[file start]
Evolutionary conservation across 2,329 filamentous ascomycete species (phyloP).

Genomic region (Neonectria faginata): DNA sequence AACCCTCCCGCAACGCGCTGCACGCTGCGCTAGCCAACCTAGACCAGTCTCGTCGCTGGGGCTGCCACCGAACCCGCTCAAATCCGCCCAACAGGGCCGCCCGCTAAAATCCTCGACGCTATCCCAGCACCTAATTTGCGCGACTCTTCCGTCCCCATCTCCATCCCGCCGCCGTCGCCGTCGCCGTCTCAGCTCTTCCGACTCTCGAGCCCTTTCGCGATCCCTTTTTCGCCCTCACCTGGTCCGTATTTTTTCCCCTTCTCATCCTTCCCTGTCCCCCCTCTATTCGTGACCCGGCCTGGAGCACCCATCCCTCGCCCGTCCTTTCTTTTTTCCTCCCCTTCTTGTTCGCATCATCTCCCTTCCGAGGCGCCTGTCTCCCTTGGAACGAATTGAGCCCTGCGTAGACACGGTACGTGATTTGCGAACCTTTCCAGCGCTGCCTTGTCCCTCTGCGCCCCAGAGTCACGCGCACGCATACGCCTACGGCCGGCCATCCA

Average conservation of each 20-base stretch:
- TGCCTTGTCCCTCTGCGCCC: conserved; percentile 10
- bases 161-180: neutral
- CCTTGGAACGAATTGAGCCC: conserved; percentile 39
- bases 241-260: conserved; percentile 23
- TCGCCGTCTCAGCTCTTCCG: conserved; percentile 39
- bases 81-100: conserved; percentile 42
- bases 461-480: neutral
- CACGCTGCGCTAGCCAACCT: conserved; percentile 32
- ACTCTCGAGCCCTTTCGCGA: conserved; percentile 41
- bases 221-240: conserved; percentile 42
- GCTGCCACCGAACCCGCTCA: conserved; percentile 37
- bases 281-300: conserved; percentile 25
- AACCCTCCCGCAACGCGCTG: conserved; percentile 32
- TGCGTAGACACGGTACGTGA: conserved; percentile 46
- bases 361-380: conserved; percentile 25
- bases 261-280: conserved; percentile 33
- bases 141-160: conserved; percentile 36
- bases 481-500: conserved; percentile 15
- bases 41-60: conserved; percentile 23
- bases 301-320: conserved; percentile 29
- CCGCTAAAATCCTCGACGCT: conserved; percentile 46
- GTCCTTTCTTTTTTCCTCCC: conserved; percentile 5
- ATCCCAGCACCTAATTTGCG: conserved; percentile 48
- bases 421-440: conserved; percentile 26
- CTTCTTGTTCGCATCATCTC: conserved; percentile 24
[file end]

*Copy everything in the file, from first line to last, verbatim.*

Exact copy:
Evolutionary conservation across 2,329 filamentous ascomycete species (phyloP).

Genomic region (Neonectria faginata): DNA sequence AACCCTCCCGCAACGCGCTGCACGCTGCGCTAGCCAACCTAGACCAGTCTCGTCGCTGGGGCTGCCACCGAACCCGCTCAAATCCGCCCAACAGGGCCGCCCGCTAAAATCCTCGACGCTATCCCAGCACCTAATTTGCGCGACTCTTCCGTCCCCATCTCCATCCCGCCGCCGTCGCCGTCGCCGTCTCAGCTCTTCCGACTCTCGAGCCCTTTCGCGATCCCTTTTTCGCCCTCACCTGGTCCGTATTTTTTCCCCTTCTCATCCTTCCCTGTCCCCCCTCTATTCGTGACCCGGCCTGGAGCACCCATCCCTCGCCCGTCCTTTCTTTTTTCCTCCCCTTCTTGTTCGCATCATCTCCCTTCCGAGGCGCCTGTCTCCCTTGGAACGAATTGAGCCCTGCGTAGACACGGTACGTGATTTGCGAACCTTTCCAGCGCTGCCTTGTCCCTCTGCGCCCCAGAGTCACGCGCACGCATACGCCTACGGCCGGCCATCCA

Average conservation of each 20-base stretch:
- TGCCTTGTCCCTCTGCGCCC: conserved; percentile 10
- bases 161-180: neutral
- CCTTGGAACGAATTGAGCCC: conserved; percentile 39
- bases 241-260: conserved; percentile 23
- TCGCCGTCTCAGCTCTTCCG: conserved; percentile 39
- bases 81-100: conserved; percentile 42
- bases 461-480: neutral
- CACGCTGCGCTAGCCAACCT: conserved; percentile 32
- ACTCTCGAGCCCTTTCGCGA: conserved; percentile 41
- bases 221-240: conserved; percentile 42
- GCTGCCACCGAACCCGCTCA: conserved; percentile 37
- bases 281-300: conserved; percentile 25
- AACCCTCCCGCAACGCGCTG: conserved; percentile 32
- TGCGTAGACACGGTACGTGA: conserved; percentile 46
- bases 361-380: conserved; percentile 25
- bases 261-280: conserved; percentile 33
- bases 141-160: conserved; percentile 36
- bases 481-500: conserved; percentile 15
- bases 41-60: conserved; percentile 23
- bases 301-320: conserved; percentile 29
- CCGCTAAAATCCTCGACGCT: conserved; percentile 46
- GTCCTTTCTTTTTTCCTCCC: conserved; percentile 5
- ATCCCAGCACCTAATTTGCG: conserved; percentile 48
- bases 421-440: conserved; percentile 26
- CTTCTTGTTCGCATCATCTC: conserved; percentile 24